UPDATE: 12:58 a.m. -- There were reports of an explosion near the convention center in Garland, Texas, as police continued to work the scene of the shooting.
It was not clear if police found explosives in the suspects' vehicle.
Garland police had warned of electronic magnetic pulse prior to event @NBCDFW— Kevin Cokely (@KevinCokelyNBC5) May 4, 2015
Prior to the reported explosion, several reporters said police had warned they might deploy an electronic magnetic pulse, or EMP, though the claim was not confirmed and there are still questions about such a device being available to law enforcement.
Original story below
GARLAND, Texas (TheBlaze/AP) — A contest for cartoon depictions of the Prophet Muhammad in a Dallas suburb was put on lockdown Sunday night and attendees were being evacuated after authorities reported a shooting outside the building.
An officer dressed in SWAT gear took the stage toward the end of the event at the Curtis Culwell Center in Garland and told attendees, including an Associated Press reporter, that a shooting had occurred. He said one officer -- who was later released from the hospital -- and two unidentified suspects were shot. Both suspects were reported dead on Sunday.
It wasn't immediately clear if the shooting was related to the event and police said they recieved no "credible threats" beforehand. The city of Garland later issued the following statement on the incident:
The bomb squad from Plano, Texas, was seen arriving to assist during the tense situation:
It was later reported that the suspects' vehicle, believed to possibly contain "incendiary devices," would be detonated.
Pamela Geller, president of the American Freedom Defense Initiative, said that she planned the Sunday event to make a stand for free speech in response to the outcries and violence over drawings of Muhammad.
Geller's group is known for mounting a campaign against the building of an Islamic center blocks from the World Trade Center site and for buying advertising space in cities across the U.S. criticizing radical Islam.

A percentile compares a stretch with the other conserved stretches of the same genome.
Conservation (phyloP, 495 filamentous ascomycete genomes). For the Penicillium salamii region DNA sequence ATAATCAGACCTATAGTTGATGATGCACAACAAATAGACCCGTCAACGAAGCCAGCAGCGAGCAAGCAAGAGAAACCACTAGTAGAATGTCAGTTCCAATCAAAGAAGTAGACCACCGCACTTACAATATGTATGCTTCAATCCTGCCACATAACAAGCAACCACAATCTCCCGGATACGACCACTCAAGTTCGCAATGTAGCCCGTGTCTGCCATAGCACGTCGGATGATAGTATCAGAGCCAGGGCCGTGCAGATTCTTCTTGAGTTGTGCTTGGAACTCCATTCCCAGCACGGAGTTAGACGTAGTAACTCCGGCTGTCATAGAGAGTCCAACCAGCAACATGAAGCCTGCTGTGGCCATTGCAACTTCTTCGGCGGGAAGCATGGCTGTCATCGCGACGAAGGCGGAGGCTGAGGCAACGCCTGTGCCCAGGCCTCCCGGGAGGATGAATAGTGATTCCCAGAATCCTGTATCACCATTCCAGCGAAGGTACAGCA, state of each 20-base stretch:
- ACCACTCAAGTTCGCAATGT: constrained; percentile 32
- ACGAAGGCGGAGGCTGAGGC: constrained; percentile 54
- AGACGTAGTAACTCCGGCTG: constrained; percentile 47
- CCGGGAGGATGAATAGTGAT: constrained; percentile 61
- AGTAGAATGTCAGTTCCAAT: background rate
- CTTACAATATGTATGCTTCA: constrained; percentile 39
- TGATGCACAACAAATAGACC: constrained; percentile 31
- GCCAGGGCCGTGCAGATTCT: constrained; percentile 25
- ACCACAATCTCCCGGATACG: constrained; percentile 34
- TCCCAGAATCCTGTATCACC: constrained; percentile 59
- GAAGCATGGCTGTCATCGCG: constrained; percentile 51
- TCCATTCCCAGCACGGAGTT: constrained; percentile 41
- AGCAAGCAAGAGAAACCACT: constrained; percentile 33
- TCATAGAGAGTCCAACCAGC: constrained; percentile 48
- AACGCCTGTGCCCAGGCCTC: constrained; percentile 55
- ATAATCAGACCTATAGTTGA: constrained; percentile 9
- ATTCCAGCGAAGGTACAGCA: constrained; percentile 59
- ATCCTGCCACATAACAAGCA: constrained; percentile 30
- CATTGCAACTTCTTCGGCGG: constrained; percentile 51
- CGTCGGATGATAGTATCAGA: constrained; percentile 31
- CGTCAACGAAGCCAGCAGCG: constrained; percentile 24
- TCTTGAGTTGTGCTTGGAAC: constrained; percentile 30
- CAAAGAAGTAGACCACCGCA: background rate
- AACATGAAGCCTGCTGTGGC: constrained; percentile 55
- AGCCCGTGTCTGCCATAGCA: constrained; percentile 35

The group did not immediately respond to an emailed request for comment late Sunday.
Video from the event also emerged:
Officers move crowd out of main hall for safety pic.twitter.com/R7k7uU3FZ4— Gabriel Roxas (@cbs11gabriel) May 4, 2015
Crowd asked to wait in stands pic.twitter.com/TS5WwgeGF6— Gabriel Roxas (@cbs11gabriel) May 4, 2015
While on lockdown, the audience reportedly broke into song and prayer, singing "God Bless America" and the national anthem.
While in lockdown, audience breaks into song and prayer. National Anthem an God Bless America pic.twitter.com/ufgR8BOOpr— Bob Price (@BobPriceBBTX) May 4, 2015
SWAT inside confirms one officer shot & transported, 2 suspects shot, possible explosives outside pic.twitter.com/QKZpOQjXFz— Gabriel Roxas (@cbs11gabriel) May 4, 2015
About 75 attendees were taken to another room. Later, a group of 48 people were escorted to a school bus. Authorities told attendees they would be taken to a nearby high school. A second group was set to be moved shortly after.
Johnny Roby of Oklahoma City, Oklahoma, was attending the conference. He told the AP he was outside the building when he heard around about 20 shots that appeared to be coming from the direction of a car passing by.
Roby said he then heard two single shots.
He said he heard officers yell that they had the car before he was sent inside the building. The officer injured in the shooting has been identified as Garland ISD security officer Bruce Joiner. He was treated for a gunshot to the ankle and released from the hospital on Sunday.
The New York-based American Freedom Defense Initiative was hosting a contest that would award $10,000 for the best cartoon depicting the Prophet Muhammad at the venue.
Such drawings are deemed insulting to many followers of Islam and have sparked violence around the world. According to mainstream Islamic tradition, any physical depiction of the Prophet Muhammad — even a respectful one — is considered blasphemous.
In January, 12 people were killed by gunmen in an attack against the Paris office of the satirical newspaper Charlie Hebdo, which had lampooned Islam and other religions and used depictions of Muhammad.